Russell Strong examines mediation as the preferred alternative method of resolving disputes in Law360

October 07 2020

This article was originally published in Law360 and can be accessed here

Russell Strong, Senior Solicitor

Mediation: not mandatory, but pragmatic

Mediation has become the preferred alternative method of resolving disputes. Although not mandatory in England & Wales, the court certainly encourages and supports it wherever possible.

According to the latest figures from the Centre for Effective Dispute Resolution (CEDR), which were published last year, 12,000 mediations took place in 2018, more than double the number of a decade ago. These were split between 7,500 ad hoc referrals and 4,500 which originated from organised mediation schemes.

As a result of Covid-19, this year has been like no other in multiple respects. The government’s response to the pandemic will have resulted in a dramatic decrease in the number of mediations held this year, to be followed by a significant resurgence next year. The reason is self-evident: parties and mediators have not been able or allowed to attend mediation venues. 

In part, technology has helped to plug the gap. Just as with court proceedings, many mediations have still happened, primarily thanks to video conferencing tools. In a world governed by the rules of social distancing, the new normal for these meetings has been through the medium of Zoom, Skype, FaceTime or MS Teams.

Now commonplace, the virtual process tends to follow a very similar pattern to conventional face-to-face mediation. Equally, shuttle mediation can still happen, albeit virtually: within the virtual space break out rooms are created, using different types of software.

Some organisations, including the London Chamber of Arbitration and Mediation (LCAM), and CEDR, in conjunction with the Chartered Institute of Arbitrators (CIArb), were quick to offer such a service. In addition, they have made fixed price or short notice mediations available for certain cases, particularly Covid-19 related disputes.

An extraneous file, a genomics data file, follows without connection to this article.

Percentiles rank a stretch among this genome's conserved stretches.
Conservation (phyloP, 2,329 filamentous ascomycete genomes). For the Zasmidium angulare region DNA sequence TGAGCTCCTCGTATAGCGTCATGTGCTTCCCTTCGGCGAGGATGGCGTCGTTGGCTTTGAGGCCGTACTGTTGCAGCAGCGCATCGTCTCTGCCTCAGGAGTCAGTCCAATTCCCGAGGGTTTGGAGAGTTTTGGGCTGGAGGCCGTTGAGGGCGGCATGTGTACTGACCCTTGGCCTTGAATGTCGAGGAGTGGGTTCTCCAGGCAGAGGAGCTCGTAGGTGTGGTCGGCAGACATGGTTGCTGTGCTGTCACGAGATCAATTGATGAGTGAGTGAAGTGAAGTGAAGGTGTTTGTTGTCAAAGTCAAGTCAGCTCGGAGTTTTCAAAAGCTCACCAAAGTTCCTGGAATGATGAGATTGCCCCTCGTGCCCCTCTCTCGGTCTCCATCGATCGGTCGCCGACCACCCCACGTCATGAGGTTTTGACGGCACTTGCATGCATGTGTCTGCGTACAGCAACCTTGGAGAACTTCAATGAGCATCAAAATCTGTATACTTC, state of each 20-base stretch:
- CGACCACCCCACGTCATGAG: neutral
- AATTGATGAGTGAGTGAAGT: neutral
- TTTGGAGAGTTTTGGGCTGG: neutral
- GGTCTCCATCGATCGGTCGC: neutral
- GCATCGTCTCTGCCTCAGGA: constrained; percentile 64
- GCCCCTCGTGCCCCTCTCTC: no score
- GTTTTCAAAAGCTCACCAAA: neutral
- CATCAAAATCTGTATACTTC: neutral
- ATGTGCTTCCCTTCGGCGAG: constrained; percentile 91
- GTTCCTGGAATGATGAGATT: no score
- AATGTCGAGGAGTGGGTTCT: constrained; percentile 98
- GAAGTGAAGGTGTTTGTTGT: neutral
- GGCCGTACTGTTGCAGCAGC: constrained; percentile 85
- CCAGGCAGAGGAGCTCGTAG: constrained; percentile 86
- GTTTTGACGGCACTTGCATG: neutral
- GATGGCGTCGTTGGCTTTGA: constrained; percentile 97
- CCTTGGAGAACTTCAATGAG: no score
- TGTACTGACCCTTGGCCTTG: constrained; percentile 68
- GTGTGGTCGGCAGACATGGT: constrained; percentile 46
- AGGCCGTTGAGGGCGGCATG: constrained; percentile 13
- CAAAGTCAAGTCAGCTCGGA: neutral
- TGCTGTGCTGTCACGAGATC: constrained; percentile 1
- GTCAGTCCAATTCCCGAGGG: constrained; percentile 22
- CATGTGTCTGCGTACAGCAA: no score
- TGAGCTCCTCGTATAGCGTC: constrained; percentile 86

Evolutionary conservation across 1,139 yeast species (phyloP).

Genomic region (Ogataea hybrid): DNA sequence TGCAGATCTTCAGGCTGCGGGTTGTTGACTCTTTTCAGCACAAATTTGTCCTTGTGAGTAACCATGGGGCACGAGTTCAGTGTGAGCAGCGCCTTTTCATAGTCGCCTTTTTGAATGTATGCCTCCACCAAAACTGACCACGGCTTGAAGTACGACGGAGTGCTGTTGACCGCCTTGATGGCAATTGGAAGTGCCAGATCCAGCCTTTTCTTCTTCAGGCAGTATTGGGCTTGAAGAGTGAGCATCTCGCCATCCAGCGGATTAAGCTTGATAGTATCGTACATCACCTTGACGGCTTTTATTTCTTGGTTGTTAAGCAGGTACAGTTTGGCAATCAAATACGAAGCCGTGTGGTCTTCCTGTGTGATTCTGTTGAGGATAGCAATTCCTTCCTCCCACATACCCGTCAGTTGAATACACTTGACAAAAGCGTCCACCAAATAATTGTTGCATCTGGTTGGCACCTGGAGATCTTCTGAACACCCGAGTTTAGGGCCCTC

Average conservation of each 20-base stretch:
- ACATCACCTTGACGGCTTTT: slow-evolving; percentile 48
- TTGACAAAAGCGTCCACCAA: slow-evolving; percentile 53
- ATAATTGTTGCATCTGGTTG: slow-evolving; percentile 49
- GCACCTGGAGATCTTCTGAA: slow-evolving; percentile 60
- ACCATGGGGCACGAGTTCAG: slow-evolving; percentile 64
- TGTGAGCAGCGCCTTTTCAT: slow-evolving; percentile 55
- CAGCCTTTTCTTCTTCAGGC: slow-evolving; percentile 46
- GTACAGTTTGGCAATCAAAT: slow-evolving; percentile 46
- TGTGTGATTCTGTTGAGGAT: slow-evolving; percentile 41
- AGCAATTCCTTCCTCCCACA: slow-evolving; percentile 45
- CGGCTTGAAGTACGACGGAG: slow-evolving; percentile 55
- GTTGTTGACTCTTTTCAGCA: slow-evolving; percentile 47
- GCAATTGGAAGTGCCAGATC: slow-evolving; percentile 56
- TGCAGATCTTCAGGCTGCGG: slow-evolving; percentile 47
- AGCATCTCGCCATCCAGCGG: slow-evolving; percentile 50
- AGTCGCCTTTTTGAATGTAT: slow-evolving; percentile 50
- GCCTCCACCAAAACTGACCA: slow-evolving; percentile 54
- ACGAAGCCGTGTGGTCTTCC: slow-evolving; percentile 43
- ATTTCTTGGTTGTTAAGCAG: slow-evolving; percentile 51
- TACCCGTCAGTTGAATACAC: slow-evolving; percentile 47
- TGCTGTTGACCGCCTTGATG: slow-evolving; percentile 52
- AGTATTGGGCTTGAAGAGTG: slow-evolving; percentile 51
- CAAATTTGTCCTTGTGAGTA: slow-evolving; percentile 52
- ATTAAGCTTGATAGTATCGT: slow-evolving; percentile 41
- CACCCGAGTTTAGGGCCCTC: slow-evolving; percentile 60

The situation is not without challenges. Perhaps the most significant for remote mediations is physical context: whether the same degree of intensity and focus on achieving a resolution can be achieved when the parties in dispute are not sitting directly across the table from one another.

For a party to litigation who receives an offer to mediate, the question arises as to whether it is mandatory. In short, the answer is no. No court can compel parties to mediate in order to resolve their disputes (Halsey v Milton Keynes General NHS Trust [2004] EWCA Civ 576).

But if a party refuses to mediate, it must then be prepared to justify the reasonableness of its decision.

So what justification might a judge consider as reasonable? In fact-specific cases, the court has accepted the reasonableness of refusals. This has applied where the party proposing mediation has only done so as a delaying tactic; where the parties are so distant in their respective positions that any reasonable prospect of a breakthrough in mediation is deemed extremely unlikely; or, where the mediation costs would be disproportionately high and impractical.

And where might a judge sit on the unreasonable test? Silence is seldom golden. The best advice: deliver a clear, reasoned refusal, to an offer to mediate without delay.